There are so many ways we’re reminded how different it is for our kids now, most of them connected with consumerism in one form or another—long gone are the days of receiving 20 pence a week to spend on sweets at the corner shop. I doubt that would get them even a fun-size bag of chocolate buttons, and besides, kids aren’t allowed sweets and chocolates now, right? Hmmm… Our children have both more influence and more choice these days, and whether this is a good thing or a bad thing, the fact remains that most of it costs money.
Does pocket money sound like an old-fashioned notion? It’s something that’s been on my mind a lot recently. My eldest daughter just turned seven and is becoming increasingly aware of how much things cost. With money woes being a reality for many, including me, having her appreciate the value of it is becoming more and more of a priority. So when is the right time to trust her with her own pound and pennies? Or does a more mature attitude towards money only come after kids have been given the responsibility of looking after their own?
It might be helpful to take a look at the statistics: in its most recent Annual Pocket Money Survey, Halifax concluded that the average weekly handout to 8- to 15-year-olds has increased by 9 percent since 2012, a rise from £5.98 to £6.50. Of course, there are regional variations, with children in London unsurprisingly receiving the greatest average amount each week. Another interesting trend in the capital, compared with other regions, is how important it is for London kids to know how much their friends are receiving, indicating that peer influence may affect our city’s higher numbers.
WHEN TO START
I have to admit, this isn’t really an issue for my kids right now. Acton resident and mother of two Lucie Bright echoes this: “My kids have never asked for pocket money. They’re not saving up for anything. I guess they’re either totally spoilt or singularly undemanding, as they seem to have everything they need, and aren’t asking for anything else. I’ll happily buy them books, they get toys and other things at Christmas and birthdays, and clothes as they need them. They often try to give me their saved ‘pocket money’ (from their grandparents) to help with costs for things like uniforms. In fact, sometimes when they’re offered money, they say they don’t need it and sweetly try to refuse.”
Whether this becomes a more relevant issue as our kids enter their teenage years remains to be seen. At this young age, I think it helps to look at the reasons why I’m considering going down the pocket-money route and what I want us both to get out of it. The most important aim in all of this is to teach my daughter the value of money. Although she is slowly starting to learn what money signifies, both at home and at school, she still has a tendency to see it as a toy—leaving coins lying around on the floor, for example. Teaching her about specific monetary values isn’t really an issue right now, but perhaps I should be encouraging her to think of coins as different to, say, buttons or Legos.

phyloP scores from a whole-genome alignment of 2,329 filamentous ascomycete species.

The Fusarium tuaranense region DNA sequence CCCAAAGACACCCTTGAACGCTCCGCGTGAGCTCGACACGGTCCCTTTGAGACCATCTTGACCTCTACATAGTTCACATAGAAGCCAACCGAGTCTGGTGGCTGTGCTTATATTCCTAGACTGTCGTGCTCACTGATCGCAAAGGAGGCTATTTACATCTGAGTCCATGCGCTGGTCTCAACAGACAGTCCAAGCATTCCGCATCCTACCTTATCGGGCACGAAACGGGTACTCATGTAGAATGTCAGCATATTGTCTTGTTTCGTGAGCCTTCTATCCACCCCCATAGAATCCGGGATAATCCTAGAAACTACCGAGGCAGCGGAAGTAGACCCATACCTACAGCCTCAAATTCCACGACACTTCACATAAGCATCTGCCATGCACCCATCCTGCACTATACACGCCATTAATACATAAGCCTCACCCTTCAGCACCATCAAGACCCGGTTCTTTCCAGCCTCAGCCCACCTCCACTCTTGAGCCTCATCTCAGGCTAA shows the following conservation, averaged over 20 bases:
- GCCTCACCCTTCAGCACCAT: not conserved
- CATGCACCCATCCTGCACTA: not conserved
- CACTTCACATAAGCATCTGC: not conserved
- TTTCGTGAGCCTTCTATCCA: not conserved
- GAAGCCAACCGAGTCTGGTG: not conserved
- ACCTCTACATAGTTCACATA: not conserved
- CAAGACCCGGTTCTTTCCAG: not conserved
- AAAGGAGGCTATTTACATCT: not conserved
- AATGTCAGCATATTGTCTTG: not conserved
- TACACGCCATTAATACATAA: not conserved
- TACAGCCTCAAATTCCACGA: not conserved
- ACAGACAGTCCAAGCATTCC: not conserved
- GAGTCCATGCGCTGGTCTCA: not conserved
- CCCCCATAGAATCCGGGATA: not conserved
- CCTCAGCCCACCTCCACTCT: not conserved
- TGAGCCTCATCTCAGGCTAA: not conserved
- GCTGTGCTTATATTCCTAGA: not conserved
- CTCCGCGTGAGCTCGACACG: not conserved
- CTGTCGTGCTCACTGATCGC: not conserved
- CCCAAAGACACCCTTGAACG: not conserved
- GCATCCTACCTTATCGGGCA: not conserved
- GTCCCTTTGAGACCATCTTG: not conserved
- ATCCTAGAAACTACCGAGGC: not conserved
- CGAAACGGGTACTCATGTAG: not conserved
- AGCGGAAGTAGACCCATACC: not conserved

To me £6.50 a week still seems like an awful lot—am I being incredibly naïve here? Ok, when they reach a certain age, kids need money to buy those things that cement their identity, but surely in keeping with the “value of money” aim, another important aspect of pocket money is to teach kids the importance of saving. Richard Fearon, head of Halifax Savings, says, “With a greater number of children now keeping their money in a bank or building society, and 75 percent saving at least a quarter of what they receive, they can use their pocket money to get first-hand experience of managing their own money, which will be of real benefit as they grow up.”
With this in mind, the aim should surely be on starting low and encouraging kids to save for what they want, whether it’s magazines, hair clips or that t-shirt they’ve had their eye on. As the nature of their pocket money or allowance inevitably changes over the years, my main aim will be to keep this ethos in mind; yes, they need it for practical reasons, but experiencing that satisfaction of saving for what you most desire shouldn’t be forgotten.
Maybe I’m overthinking this—does a few quid a week really hold so much significance? After all, this isn’t intended as some complicated project in money management, but more a step in the right direction. We often adhere to a somewhat unjust opinion of youth as a future generation of rabidly materialistic consumers who have to get their hands on the latest trends and gadgets because that’s what their friends are doing. I’m not saying there won’t be an element of this, but I’m going to give my kids a bit more credit. And I’m not talking the card variety.
Do you have any positive or negative experiences related to the pocket-money issue? Let us know your thoughts.
About the author:
Anna Scott is a freelance writer, parent, procrastinator and Hammersmith resident. When she’s not attempting to write her first young adult fiction novel, in between reading and reviewing the odd book or two, she can be found chasing after her two little girls. In a previous life she was a politics graduate and wine trade lackey. Head over to Anna Scott Jots to find out more…
Photo credit: Octolilly